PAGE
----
New Report Shows Minnesota’s Forfeiture Laws Stack the Deck Against Property Owners
Arlington, Va.—A newly released report from the Institute for Justice is the first to systematically examine Minnesota’s civil forfeiture practices, and it shows that law enforcement agencies netted almost $30 million from 2003 to 2010. The report also finds that forfeiture revenues grew 75 percent from 2003 to 2010.
Under Minnesota’s civil forfeiture laws, law enforcement agencies can seize and keep cars, cash and other private property that is merely suspected of being involved in criminal activity. Unlike criminal forfeiture, a property owner facing civil forfeiture need not be found guilty of a crime to permanently lose his or her possessions.
The problem at the core of civil forfeiture is the perverse financial incentive that encourages law enforcement to “police for profit” rather than seek the neutral administration of justice. IJ’s report, A Stacked Deck, found that state law enforcement agencies kept more than 74 percent of forfeited property. Cash was the most frequently seized and kept property, accounting for 51 percent of forfeitures, while only three percent of cash seizures were returned to the owner. The report also debunks a common perception that forfeiture yields enormous sums of cash from large drug busts. In reality, the average value of forfeited property is about $1,000.
Forfeiture reform would allow the state to be tough on crime while still respecting property rights. Minnesota should reform its forfeiture laws by following three principles: (1) Reestablish the innocent-owner defense, which was stripped from individuals as a result of a 2009 Minnesota Supreme Court decision; (2) require that a person be found guilty of a crime in criminal court before property can be forfeited in civil court; and (3) remove the profit incentive that creates a conflict of interest for prosecutors whose first responsibility is the neutral administration of justice, not to reaping profits for their own budgets.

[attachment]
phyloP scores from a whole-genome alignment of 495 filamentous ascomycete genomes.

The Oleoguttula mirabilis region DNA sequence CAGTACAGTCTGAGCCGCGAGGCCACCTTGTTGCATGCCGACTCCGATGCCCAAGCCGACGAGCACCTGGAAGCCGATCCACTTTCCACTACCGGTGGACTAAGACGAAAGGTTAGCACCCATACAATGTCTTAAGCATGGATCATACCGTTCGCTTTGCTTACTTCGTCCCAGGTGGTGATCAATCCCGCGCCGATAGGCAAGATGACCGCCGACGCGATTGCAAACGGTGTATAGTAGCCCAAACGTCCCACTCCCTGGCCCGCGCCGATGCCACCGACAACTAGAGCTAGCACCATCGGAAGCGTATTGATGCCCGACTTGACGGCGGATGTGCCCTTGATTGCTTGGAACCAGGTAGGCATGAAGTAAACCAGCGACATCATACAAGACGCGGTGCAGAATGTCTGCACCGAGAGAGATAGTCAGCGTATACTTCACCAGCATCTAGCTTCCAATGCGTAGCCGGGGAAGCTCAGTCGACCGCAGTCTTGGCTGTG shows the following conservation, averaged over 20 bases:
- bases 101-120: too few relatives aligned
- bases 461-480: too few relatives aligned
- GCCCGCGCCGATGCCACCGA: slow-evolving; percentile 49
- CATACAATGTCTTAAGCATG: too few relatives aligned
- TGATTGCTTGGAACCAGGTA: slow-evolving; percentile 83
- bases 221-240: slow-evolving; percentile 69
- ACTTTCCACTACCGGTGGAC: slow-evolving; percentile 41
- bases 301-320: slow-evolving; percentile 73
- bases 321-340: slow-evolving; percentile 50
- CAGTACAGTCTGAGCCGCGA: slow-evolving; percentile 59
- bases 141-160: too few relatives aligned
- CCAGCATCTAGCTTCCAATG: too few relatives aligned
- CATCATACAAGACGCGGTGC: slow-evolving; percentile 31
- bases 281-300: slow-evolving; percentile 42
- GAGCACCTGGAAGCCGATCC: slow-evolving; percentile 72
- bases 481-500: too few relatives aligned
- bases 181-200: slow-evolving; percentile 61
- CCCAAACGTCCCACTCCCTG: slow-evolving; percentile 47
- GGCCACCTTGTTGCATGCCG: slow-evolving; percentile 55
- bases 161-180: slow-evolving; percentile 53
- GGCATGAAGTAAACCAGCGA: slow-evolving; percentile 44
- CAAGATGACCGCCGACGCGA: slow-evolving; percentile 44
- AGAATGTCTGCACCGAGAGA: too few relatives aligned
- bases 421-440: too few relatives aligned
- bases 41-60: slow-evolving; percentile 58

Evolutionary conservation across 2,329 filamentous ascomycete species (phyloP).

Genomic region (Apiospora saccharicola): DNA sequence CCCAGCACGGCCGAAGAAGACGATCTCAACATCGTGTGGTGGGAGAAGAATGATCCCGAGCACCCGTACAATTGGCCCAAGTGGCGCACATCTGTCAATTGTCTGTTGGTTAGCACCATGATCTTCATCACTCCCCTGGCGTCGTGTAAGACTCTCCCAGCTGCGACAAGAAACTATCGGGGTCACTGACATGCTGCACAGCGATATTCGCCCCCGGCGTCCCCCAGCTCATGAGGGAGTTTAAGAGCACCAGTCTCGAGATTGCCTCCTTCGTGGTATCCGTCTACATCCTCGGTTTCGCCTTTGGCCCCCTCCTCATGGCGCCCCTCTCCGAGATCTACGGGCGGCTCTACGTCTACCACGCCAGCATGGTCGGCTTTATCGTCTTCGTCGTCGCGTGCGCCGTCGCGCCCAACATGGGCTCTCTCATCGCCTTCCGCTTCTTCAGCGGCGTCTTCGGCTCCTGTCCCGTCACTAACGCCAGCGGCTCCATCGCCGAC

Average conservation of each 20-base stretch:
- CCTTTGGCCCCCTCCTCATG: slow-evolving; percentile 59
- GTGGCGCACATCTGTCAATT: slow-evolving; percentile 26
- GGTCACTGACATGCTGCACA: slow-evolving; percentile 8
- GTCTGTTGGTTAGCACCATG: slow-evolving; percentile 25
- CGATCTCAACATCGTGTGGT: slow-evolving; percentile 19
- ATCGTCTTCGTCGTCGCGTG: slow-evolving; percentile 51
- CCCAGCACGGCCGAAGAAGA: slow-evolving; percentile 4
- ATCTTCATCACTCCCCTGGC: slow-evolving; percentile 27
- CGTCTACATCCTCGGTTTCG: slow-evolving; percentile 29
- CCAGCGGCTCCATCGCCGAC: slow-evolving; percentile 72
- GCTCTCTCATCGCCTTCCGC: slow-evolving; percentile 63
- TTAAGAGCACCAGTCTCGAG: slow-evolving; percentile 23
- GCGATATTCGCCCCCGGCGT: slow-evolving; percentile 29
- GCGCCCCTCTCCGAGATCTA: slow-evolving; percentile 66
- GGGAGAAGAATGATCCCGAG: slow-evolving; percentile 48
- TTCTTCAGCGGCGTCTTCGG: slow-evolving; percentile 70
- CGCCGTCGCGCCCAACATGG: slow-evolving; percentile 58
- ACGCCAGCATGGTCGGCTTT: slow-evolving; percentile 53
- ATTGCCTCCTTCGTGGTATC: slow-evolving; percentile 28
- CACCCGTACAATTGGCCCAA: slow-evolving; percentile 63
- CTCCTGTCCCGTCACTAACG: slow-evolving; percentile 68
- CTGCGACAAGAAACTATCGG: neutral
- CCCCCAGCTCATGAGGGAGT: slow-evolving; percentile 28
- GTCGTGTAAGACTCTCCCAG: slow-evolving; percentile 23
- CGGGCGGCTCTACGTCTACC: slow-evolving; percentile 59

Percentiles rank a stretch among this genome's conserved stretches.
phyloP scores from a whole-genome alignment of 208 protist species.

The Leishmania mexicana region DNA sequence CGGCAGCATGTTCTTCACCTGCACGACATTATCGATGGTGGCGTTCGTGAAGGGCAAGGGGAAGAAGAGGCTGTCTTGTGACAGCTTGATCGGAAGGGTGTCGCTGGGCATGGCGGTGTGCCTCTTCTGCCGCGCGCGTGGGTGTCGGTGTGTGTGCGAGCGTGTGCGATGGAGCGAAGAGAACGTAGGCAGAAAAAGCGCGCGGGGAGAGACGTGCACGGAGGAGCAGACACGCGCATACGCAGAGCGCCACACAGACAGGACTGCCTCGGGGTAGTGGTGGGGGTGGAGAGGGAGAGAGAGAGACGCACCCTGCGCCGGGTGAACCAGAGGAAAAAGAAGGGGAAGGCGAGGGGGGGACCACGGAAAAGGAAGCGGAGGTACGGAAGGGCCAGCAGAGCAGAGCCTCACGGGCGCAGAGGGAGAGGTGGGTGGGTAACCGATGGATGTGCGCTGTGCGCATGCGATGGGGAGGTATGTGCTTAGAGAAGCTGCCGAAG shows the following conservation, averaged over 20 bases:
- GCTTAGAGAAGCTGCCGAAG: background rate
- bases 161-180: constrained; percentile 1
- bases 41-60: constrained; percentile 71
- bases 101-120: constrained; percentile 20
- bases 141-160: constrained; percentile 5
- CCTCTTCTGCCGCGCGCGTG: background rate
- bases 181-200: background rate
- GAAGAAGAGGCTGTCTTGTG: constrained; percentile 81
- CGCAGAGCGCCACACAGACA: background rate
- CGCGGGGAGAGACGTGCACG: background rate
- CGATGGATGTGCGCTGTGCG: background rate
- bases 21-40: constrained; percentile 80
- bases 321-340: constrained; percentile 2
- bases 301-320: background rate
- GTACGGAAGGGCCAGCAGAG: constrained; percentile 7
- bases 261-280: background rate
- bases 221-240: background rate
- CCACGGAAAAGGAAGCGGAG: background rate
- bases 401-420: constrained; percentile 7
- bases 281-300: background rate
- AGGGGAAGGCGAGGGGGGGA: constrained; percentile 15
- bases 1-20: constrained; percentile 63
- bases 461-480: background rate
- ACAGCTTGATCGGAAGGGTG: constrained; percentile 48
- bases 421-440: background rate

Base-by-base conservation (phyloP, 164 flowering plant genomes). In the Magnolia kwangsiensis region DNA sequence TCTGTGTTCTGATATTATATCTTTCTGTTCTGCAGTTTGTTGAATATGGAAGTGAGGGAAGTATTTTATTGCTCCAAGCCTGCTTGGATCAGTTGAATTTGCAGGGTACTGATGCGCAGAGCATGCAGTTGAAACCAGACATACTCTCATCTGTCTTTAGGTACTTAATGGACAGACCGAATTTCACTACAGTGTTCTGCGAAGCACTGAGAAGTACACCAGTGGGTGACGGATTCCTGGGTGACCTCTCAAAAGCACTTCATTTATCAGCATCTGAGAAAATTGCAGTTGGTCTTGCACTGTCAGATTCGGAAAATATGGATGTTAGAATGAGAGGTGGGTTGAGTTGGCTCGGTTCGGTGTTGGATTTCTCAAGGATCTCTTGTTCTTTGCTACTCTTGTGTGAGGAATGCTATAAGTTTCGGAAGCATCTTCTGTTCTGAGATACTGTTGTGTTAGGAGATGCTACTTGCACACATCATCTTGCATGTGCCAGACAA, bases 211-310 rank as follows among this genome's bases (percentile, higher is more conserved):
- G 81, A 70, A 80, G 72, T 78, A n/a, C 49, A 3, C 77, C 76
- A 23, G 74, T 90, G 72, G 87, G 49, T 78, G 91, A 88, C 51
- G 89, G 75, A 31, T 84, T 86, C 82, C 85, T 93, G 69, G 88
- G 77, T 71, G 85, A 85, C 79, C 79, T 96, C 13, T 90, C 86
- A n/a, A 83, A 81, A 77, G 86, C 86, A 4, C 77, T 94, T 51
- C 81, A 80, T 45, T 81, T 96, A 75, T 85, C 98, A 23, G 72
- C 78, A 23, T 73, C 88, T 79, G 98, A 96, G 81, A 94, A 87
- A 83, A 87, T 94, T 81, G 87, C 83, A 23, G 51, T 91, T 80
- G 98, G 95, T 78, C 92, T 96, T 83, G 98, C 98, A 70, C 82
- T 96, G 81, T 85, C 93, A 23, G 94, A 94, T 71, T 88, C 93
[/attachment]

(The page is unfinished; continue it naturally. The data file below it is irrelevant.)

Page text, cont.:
“Civil forfeiture represents one of the biggest threats to property rights in Minnesota,” said Lee McGrath, IJ’s legislative counsel. “Minnesota has been plagued with forfeiture abuse, and it’s time the legislature reformed its forfeiture laws. A Stacked Deck highlights how the perverse financial incentive and laws stacked against property owners invite abuse, and what state legislators can do to protect the property rights of all Minnesotans.”
The Institute for Justice, a public interest law firm that fights forfeiture abuse across the country, has joined with other civil rights organizations to call on Arizona, Georgia, Minnesota and other states to reform these laws in the upcoming legislative session.